On March 21, 2022, the White House warned that Russia could be planning to launch cyberattacks against U.S. infrastructure, having previously warned about the Russian government’s ability to attack U.S. companies. While Russia’s invasion of Ukraine has put the entire world on alert on many levels, this headline news amplifies cyber security threats that have existed and been growing for many years, whether from Russia or other bad actors. According to Trend Micro, a global cybersecurity leader, during the first half of 2021 it blocked 47% more threats year-over year, including a 1,318% increase in ransomware attacks in the banking industry, which it listed as the number one targeted business segment.
Now more than ever, it is critical for financial institutions and their partners, including vendors, to follow a holistic approach toward cybersecurity to protect against existing and new threats. A holistic approach means embracing a security-first culture and incorporating best practices through governance, business policies and procedures, personnel training, and of course, advanced technology security infrastructure and tools.
DebtX works with banks and other financial institutions. A decade ago, only the largest institutions conducted vendor assessments. The review scope was limited and typically satisfied by sharing results of basic third-party audits such as application vulnerability assessments (AVA) or penetration tests. The pendulum has swung dramatically, and this is no longer acceptable. Today, virtually every client has a robust vendor management and assessment process and requires us to satisfy a broad spectrum of requirements prior to doing business.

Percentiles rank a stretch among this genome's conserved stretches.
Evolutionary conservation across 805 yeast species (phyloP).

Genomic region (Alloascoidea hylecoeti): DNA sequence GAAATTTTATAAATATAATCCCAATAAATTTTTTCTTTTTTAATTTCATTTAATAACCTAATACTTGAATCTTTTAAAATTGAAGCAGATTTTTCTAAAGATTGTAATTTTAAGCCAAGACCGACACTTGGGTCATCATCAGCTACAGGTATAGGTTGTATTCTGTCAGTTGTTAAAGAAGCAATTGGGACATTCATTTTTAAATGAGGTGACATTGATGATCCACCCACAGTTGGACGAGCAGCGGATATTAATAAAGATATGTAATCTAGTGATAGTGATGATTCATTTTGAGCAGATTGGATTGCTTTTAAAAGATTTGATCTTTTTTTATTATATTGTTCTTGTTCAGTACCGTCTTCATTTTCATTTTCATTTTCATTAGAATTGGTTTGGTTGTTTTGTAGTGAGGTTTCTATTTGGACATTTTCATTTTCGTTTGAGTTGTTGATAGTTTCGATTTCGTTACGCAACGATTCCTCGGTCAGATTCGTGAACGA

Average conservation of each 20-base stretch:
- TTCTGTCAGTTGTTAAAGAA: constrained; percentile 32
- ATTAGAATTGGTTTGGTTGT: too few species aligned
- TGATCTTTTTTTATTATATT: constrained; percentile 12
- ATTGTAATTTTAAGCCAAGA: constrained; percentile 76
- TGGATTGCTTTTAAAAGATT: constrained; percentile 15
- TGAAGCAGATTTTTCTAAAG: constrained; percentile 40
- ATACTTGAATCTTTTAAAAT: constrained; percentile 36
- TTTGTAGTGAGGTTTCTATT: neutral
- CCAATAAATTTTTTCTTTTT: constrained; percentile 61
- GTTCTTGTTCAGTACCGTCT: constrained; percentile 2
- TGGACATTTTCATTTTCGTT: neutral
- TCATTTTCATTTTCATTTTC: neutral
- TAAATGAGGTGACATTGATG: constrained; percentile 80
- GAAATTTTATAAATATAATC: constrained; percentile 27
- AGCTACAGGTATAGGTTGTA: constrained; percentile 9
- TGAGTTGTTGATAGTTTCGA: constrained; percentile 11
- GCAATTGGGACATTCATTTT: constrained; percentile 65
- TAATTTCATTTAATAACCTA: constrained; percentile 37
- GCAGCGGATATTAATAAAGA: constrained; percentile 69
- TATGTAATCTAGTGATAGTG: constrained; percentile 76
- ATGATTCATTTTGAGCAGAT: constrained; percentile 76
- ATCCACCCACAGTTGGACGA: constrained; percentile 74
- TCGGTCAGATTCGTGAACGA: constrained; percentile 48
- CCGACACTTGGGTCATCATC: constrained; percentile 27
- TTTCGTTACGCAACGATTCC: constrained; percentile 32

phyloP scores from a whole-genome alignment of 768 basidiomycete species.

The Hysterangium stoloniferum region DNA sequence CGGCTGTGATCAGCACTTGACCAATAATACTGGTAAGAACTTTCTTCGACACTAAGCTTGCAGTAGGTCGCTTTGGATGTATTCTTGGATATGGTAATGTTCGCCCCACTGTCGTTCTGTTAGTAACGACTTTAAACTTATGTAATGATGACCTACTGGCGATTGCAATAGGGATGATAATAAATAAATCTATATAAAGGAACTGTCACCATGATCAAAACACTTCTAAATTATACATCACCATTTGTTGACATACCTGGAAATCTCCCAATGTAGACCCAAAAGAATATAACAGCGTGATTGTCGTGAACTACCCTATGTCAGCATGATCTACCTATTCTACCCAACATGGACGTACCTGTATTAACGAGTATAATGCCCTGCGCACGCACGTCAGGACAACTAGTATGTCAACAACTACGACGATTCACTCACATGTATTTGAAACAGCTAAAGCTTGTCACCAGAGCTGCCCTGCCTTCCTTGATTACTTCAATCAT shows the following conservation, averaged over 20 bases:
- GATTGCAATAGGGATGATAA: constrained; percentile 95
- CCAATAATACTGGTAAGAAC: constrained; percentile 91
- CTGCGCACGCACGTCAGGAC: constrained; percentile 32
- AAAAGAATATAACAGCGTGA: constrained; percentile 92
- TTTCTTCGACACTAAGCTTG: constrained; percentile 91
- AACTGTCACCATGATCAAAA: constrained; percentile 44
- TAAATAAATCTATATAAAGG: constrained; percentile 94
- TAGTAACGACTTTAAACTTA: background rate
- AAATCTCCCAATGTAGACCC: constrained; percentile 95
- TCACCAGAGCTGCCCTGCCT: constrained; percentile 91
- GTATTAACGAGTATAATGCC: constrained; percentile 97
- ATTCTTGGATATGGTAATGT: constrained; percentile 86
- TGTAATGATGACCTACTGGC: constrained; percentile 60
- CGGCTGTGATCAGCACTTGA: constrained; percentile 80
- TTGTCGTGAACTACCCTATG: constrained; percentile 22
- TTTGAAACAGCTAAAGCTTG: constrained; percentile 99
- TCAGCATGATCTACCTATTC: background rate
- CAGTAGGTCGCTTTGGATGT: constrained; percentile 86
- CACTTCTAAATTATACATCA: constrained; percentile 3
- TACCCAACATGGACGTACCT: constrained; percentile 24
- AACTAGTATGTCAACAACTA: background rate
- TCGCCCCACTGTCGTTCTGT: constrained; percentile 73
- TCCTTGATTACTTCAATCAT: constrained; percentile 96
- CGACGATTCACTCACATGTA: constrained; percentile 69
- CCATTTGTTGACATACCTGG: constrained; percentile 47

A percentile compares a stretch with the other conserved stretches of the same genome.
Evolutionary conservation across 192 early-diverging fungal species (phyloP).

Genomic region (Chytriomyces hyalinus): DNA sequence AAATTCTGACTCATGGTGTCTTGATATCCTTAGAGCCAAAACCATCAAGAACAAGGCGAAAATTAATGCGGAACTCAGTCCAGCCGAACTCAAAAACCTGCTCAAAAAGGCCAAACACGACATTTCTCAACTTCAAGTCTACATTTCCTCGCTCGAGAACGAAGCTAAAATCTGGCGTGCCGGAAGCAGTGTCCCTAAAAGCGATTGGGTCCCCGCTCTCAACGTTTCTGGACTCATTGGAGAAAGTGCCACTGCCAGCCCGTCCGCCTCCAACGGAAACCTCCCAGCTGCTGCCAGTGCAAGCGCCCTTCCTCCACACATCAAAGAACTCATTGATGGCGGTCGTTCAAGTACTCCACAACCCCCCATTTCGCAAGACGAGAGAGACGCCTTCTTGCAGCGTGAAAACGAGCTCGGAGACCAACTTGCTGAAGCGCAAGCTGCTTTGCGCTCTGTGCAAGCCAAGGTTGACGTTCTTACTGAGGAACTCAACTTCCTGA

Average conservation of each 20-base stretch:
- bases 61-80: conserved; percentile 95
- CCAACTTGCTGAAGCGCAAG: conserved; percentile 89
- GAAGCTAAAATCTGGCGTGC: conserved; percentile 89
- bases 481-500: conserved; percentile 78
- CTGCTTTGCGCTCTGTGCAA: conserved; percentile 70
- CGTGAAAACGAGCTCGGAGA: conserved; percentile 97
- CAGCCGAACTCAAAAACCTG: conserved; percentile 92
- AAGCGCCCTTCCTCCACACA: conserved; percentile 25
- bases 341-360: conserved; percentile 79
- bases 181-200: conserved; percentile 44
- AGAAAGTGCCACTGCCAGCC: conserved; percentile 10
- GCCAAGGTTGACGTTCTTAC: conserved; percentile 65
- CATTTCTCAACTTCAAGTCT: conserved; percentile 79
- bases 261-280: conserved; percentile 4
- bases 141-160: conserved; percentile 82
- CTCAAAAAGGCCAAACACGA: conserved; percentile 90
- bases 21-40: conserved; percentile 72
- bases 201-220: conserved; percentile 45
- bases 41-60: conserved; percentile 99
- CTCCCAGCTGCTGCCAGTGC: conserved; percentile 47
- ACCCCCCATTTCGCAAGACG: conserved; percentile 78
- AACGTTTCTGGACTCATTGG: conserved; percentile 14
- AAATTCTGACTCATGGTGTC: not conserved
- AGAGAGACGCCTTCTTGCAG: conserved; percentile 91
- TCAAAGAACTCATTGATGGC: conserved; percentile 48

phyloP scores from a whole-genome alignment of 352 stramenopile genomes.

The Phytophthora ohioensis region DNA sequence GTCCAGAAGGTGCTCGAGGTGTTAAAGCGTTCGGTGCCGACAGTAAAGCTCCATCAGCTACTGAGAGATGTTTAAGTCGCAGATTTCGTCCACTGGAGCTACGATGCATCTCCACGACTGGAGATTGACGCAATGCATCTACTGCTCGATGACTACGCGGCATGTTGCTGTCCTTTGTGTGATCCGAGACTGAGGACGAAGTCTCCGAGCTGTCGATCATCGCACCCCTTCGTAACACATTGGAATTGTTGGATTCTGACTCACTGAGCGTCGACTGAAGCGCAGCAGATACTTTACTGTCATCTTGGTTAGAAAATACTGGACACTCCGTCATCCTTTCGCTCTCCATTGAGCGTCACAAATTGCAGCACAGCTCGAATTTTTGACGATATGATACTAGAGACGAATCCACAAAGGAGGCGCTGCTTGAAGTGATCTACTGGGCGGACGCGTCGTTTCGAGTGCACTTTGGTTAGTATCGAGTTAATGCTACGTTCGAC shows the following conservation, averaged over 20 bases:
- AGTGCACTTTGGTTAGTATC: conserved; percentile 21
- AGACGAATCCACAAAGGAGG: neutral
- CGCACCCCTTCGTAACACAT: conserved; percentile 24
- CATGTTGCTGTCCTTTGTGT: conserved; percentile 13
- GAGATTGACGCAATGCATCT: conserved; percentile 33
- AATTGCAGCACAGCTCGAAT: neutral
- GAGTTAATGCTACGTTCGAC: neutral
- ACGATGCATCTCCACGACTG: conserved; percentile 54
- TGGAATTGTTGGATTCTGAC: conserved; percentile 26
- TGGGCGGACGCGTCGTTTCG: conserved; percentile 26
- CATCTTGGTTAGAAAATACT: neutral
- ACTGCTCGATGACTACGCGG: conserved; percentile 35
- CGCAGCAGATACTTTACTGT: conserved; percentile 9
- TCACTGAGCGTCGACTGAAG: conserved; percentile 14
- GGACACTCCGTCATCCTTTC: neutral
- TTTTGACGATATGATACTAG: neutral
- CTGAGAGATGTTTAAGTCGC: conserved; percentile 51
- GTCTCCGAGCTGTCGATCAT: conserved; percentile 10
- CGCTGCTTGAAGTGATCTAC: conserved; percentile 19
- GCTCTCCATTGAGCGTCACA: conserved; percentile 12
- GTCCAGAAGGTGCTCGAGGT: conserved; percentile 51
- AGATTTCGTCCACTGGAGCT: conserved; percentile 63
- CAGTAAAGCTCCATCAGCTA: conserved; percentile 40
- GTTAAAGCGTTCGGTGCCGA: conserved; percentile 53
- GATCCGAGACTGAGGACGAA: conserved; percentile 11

On the technical end this includes assessing issues such as multifactor authentication (MFA), encryption methodologies for data at rest and in transit (e.g., FIPS 140), accessibility (WCAG), static and dynamic code review, penetration testing, disaster recovery testing, ethical hacks, and other technical infrastructure reviews. But it’s not enough to satisfy just these technical requirements. Vendor assessments delve deeper into corporate policies and procedures, personnel training and monitoring, and other internal risk management controls, monitoring and reporting. The starting point is typically a SOC2 report, which defines criteria for managing client data based on five trust service principles (security, availability, processing integrity, confidentiality, and privacy). Simply put, our clients have invested in their own holistic cybersecurity compliance regimes, and we are required to mirror their culture so our clients can rely on us as a trusted partner.
The days when a business unit head at a bank or other financial institution could simply choose a vendor and move forward are gone. Whether our client is a large global institution that conducts three different security-related audits per year, or a smaller client engaged in a one-off transaction, demonstrating a robust cybersecurity regime is now the table stakes for doing business with banks and other financial institutions.
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